India has a new startup unicorn. On Wednesday, Bangalore-based online learning startup Unacademy announced it has raised $150 million in a new financing round that valued the Facebook-backed firm at $1.45 billion (post-money).
SoftBank Group — through its Vision Fund 2 — led Unacademy’s Series F financing round, while existing investors Facebook, Blume Ventures, Nexus Partners, General Atlantic and Sequoia Capital participated in it. The new deal pushes four-and-a-half-year old Unacademy’s to-date raise to about $350 million.
Unacademy helps students prepare for competitive exams to get into a college, as well as those who are pursuing graduate-level courses. On its app, students watch live classes from educators and later engage in sessions to review topics in more detail. In recent months, the startup has held several online interviews of high-profile individuals, such as Indian politician Shashi Tharoor, on a range of topics, which has expanded its appeal beyond its student base.
Last year, the startup launched a subscription service that offers students access to all live classes. The platform, which has 30 million registered users, has amassed more than 350,000 paying subscribers.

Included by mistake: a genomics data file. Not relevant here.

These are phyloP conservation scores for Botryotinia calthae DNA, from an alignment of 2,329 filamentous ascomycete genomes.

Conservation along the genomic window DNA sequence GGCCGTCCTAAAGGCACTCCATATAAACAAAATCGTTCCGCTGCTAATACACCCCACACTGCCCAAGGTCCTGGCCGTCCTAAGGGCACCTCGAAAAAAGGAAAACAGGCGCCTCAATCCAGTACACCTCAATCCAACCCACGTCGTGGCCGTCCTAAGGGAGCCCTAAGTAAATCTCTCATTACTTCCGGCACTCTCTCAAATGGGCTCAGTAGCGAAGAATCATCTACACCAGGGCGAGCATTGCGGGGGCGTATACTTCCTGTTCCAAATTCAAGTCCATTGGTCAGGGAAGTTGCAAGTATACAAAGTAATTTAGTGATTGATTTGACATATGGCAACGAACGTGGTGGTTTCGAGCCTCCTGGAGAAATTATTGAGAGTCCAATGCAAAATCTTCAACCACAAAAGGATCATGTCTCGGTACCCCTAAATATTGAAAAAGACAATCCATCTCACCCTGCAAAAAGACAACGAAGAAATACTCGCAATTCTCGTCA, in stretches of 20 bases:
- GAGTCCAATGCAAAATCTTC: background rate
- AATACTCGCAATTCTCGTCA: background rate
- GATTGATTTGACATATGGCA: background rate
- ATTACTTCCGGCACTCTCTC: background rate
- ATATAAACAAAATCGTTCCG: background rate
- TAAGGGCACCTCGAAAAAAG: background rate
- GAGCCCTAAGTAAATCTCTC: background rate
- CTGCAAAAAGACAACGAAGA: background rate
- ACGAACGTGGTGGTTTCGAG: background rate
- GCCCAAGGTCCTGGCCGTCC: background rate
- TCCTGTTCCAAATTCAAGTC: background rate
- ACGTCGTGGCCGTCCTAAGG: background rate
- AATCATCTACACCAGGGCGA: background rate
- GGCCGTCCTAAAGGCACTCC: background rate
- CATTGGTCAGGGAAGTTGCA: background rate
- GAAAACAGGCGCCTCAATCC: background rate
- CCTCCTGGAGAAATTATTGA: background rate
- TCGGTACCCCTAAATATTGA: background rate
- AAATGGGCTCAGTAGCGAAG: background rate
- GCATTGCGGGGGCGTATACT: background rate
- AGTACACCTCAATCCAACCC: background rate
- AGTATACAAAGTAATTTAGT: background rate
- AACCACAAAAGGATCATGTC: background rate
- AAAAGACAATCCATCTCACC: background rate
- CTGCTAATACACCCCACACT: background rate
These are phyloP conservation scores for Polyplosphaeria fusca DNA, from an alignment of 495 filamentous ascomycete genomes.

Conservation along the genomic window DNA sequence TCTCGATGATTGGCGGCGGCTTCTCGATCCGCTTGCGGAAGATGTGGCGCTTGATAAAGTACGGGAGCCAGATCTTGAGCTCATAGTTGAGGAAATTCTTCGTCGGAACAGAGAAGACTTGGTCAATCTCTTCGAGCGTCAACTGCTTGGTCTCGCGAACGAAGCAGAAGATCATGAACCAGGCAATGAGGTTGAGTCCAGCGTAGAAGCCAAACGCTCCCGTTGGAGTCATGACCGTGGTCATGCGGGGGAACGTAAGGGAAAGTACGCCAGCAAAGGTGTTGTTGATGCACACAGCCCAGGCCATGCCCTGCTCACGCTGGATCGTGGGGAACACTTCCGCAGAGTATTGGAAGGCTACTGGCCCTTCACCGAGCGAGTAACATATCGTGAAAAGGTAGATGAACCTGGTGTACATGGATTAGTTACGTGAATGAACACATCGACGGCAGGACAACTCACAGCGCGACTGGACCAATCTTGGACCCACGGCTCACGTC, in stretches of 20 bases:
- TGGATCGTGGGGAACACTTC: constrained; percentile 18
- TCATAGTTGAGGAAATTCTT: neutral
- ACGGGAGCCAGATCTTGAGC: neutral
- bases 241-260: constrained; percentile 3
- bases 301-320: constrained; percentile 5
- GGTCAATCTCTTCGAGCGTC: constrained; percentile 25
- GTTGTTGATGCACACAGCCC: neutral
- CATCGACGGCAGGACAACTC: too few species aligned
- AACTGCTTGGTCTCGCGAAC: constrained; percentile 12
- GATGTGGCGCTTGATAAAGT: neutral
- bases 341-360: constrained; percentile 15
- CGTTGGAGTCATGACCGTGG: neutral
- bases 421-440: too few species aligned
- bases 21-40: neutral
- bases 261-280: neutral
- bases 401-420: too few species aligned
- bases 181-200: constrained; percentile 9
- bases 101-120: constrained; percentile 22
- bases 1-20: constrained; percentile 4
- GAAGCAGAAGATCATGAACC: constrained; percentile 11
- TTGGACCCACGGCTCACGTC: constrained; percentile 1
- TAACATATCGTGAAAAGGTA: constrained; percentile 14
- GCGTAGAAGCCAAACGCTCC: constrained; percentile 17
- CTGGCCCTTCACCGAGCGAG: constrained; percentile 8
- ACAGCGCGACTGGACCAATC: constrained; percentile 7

“Our goal always has been to democratise knowledge and make it more affordable and accessible by getting the best experts of the world help everyone achieve their goals. We are just getting started,” said Gaurav Munjal, co-founder and chief executive of Unacademy, in a tweet.
The growing valuation of Unacademy — which was valued at over $400 million in February this year when it closed its Series E financing round — comes as education startups report massive growth in their usage.
Unacademy’s rival, Byju’s — also backed by Sequoia Capital India — was valued at $10.5 billion in its recent financing round from Mary Meeker’s Bond, TechCrunch reported earlier. Byju’s is now the most valued edtech startup in the world.
As the coronavirus outbreak began to spread in India earlier this year, New Delhi enforced a nationwide lockdown that saw schools close across the nation. This has led many parents to explore digital learning services alternatives for their kids.
Even as most Indians tend not to pay for online services — just ask Facebook, which has amassed over 400 million users in India and makes little in the country — the education category has become an outlier. Indian families continue to spend heavily on their children’s education in hopes of paving the way for a better future.
Online learning platforms have dominated deal flows in recent months. Earlier this week, Chan Zuckerberg Initiative backed Mumbai-headquartered Eruditus in a $113 million fundraise. Toppr, which offers four products and services that are aimed at K-12 students, raised $46 million, while Bangalore-based Vedantu raised $100 million.
There has also been some consolidation. Unacademy acquired PrepLadder, which offers courses aimed at medical students, for $50 million in July. It also led an investment round of $5 million to acquire a majority stake in Mastree. And Byju’s acquired 18-month-old WhiteHat Jr., which teaches coding to kids, for $300 million.